The 1870 Wolseley Expedition Route

By Laliberte, Larry | Manitoba History, June 2006 | Go to article overview

The 1870 Wolseley Expedition Route


Laliberte, Larry, Manitoba History


Old maps are found in the most interesting places. In the case of an 1870 map, showing the route taken by the Red River Expedition, it was folded up at the back of a 135 year old report in the University of Manitoba Archives & Special Collections. The map was uncovered as a result of research related to an Internet history project, serving as a spatial backdrop for a theme entitled Red River Rebellion. in order to liberate the folded treasure, it was carefully spread out and scanned, at which point its digital life began. A portion of the map appears on the cover of this issue of Manitoba History.

Visually, the 1870 map is a cartographic gem, meshing landscape greens with annotated reds to artistically represent the geographic knowledge of northwestern Ontario and southern Manitoba region in 1870. The map also serves as a historical snapshot of the movements, including date of arrival at each place, of over 1,400 men in the Red River Expeditionary Force, under the command of Colonel Garnet Wolseley. By combining the map's cartographic information with other primary sources, first hand accounts, official reports, paintings, sketches and other maps and adding other data formats including audio, video, websites and Geographic Information Systems (GIS) data, all possible within the three-dimensional (3D) authoring environment of Google Earth (GE; http:// earth.google.com), the 1870 map serves as a spatial portal to, as well as a representation of, certain elements of the Red River Expedition.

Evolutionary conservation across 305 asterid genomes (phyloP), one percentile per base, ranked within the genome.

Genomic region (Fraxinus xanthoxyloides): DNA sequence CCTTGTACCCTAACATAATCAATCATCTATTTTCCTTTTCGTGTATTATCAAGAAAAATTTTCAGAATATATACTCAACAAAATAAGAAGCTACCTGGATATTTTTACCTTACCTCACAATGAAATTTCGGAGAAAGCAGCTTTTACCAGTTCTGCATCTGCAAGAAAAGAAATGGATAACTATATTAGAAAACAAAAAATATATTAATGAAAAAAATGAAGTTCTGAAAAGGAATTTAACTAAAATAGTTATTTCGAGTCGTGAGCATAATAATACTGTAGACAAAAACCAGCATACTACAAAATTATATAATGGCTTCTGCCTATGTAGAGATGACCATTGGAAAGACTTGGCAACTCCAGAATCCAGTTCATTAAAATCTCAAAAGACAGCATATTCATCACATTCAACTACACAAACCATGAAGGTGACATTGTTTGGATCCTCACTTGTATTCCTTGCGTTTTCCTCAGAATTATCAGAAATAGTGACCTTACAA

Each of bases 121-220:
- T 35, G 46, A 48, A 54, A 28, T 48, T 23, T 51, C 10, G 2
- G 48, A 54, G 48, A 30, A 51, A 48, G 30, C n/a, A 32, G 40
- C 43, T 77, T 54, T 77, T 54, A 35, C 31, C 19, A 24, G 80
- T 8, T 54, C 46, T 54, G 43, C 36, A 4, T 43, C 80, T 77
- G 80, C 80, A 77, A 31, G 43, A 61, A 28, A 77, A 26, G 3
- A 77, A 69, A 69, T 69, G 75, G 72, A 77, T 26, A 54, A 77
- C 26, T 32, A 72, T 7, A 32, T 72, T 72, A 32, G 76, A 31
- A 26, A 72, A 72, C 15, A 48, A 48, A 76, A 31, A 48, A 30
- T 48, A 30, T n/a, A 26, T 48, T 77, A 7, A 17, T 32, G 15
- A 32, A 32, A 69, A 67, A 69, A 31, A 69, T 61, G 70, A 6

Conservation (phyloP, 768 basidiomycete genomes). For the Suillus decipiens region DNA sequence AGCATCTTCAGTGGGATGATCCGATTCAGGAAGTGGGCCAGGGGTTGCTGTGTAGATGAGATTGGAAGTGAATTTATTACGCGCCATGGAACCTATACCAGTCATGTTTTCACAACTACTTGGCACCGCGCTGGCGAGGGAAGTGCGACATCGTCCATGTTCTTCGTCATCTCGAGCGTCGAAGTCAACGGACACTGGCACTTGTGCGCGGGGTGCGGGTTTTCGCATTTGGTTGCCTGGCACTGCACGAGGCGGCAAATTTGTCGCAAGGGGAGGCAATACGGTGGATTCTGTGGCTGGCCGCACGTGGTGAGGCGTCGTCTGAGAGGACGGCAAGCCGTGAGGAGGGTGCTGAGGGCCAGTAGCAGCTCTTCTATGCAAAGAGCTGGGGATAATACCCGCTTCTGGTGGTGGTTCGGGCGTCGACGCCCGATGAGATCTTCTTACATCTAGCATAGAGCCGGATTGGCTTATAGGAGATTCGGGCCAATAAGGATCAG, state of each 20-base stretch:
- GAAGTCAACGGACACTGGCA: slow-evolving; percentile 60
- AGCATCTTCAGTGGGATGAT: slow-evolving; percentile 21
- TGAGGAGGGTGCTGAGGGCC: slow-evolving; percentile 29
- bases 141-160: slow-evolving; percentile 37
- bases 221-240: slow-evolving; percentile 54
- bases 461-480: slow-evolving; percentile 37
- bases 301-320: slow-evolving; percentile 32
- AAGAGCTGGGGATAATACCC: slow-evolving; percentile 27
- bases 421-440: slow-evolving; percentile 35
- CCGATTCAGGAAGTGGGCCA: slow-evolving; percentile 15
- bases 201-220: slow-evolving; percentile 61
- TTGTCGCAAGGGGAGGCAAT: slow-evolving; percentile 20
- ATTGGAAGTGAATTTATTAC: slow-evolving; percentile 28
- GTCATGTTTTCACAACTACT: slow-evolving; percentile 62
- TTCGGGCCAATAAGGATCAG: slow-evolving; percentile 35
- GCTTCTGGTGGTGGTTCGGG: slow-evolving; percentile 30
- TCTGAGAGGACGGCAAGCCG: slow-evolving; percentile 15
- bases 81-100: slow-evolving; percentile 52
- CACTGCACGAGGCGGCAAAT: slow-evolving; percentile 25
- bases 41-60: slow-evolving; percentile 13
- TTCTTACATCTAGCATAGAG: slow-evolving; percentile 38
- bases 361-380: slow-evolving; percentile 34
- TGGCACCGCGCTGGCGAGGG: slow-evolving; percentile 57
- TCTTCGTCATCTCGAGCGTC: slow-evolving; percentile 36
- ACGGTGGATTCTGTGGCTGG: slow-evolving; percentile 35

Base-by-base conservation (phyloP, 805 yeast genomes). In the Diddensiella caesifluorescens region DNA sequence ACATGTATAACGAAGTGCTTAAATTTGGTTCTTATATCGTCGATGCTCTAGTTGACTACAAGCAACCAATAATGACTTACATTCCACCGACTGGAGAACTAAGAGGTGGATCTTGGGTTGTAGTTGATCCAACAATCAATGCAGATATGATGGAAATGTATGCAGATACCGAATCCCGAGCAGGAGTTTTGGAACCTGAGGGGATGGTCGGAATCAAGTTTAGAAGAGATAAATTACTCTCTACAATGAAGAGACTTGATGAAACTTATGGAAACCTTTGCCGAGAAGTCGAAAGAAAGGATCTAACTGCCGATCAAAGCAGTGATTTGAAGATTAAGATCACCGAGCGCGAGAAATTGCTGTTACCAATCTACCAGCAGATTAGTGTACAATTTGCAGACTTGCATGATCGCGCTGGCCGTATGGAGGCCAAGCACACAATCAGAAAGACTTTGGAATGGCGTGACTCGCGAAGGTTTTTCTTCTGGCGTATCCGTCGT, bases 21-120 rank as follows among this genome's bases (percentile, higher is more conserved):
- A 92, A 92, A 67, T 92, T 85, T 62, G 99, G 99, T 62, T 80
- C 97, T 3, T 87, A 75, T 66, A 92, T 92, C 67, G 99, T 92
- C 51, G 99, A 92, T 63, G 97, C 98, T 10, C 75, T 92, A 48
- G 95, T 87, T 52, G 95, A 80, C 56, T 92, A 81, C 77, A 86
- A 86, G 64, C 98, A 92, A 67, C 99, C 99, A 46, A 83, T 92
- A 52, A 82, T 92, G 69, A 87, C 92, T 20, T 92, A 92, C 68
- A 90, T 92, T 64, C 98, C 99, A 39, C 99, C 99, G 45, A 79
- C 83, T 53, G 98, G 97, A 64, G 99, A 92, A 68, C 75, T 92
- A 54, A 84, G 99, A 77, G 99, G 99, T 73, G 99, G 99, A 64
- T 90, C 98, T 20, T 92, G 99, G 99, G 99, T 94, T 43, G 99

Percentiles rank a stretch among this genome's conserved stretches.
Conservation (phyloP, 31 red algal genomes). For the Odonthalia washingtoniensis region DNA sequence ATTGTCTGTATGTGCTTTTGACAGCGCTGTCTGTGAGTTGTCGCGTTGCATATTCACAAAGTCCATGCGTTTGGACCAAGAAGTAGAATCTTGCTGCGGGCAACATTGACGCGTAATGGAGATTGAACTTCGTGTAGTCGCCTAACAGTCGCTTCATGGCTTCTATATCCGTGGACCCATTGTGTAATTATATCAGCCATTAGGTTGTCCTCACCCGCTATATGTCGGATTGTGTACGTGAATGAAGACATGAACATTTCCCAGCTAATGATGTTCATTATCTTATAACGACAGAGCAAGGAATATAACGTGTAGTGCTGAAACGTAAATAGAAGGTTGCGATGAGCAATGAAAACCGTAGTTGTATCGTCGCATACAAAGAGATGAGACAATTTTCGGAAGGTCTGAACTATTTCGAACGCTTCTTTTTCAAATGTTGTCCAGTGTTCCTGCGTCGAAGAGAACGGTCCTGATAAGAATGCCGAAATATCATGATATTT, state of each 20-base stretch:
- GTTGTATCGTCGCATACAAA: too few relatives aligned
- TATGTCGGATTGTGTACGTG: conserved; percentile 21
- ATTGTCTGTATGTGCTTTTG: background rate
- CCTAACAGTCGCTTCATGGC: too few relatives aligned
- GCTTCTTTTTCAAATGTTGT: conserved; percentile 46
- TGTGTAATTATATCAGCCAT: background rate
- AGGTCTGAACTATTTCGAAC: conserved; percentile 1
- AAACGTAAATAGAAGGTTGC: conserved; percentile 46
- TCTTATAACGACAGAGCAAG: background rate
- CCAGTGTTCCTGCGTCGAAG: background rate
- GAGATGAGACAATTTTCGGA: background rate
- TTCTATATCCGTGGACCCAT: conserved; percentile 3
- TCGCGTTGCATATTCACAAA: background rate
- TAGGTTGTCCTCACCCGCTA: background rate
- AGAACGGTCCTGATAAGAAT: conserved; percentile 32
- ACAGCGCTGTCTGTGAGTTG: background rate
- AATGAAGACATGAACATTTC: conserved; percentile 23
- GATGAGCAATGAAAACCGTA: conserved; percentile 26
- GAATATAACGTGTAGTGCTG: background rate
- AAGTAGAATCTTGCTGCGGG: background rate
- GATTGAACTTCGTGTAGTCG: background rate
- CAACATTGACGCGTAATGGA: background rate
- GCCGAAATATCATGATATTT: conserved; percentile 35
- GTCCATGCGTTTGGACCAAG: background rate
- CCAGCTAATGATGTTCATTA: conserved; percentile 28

The first stage of re-visioning the 1870 map in GE has been the recreation of the original route of Dawson's Road, which ran from Prince Arthur's Landing (Thunder Bay) to Shebandowan Lake. This portion was selected because the transportation of men and materials over the road, with many sections in disarray and others not even completed, occupied approximately 60% of the Expedition's time. Ideally, the recreation of the route of Dawson's Road would involve the overlay of the scanned 1870 map onto GE's satellite image data for the area and then tracing the route. However, since the original surveying methods are over a hundred years old, the route marked on the 1870 map does not line up correctly, regardless of how many times it is resized, stretched and/or rotated. Since the current highways approximate the course of the 1870 route, a GIS road data set was selected and imported into GE to serve as the base to recreate the original road.

Once the route of the 1870 road was integrated within GE's landscape of digital elevation data and satellite images, other attributes can be added. For example, a first hand account of the state of Dawson's Road when Colonel Wolseley arrived at Prince Arthur's Landing on May 25th 1870, was incorporated from a book published in 1871, by Captain G. L. Huyshe entitled The Red River Expedition. in his book, Huyshe breaks down the route of the road into five segments, including the length of each segments in miles. By measuring and annotating theses segments, users can click on a portion of the route and read Huyshe's description (see below).

Any information that has a known location can be easily added as a place mark in GE. In virtually recreating the landscape of the 1870 map, icons have been added that link to the paintings of the Red River Expedition by William Armstrong. With a simple piece of Hypertext Markup Language (HTML) code, Armstrong's paintings, that are available on the Internet, can be pulled into a popup balloon that is displayed when a place mark is clicked. …

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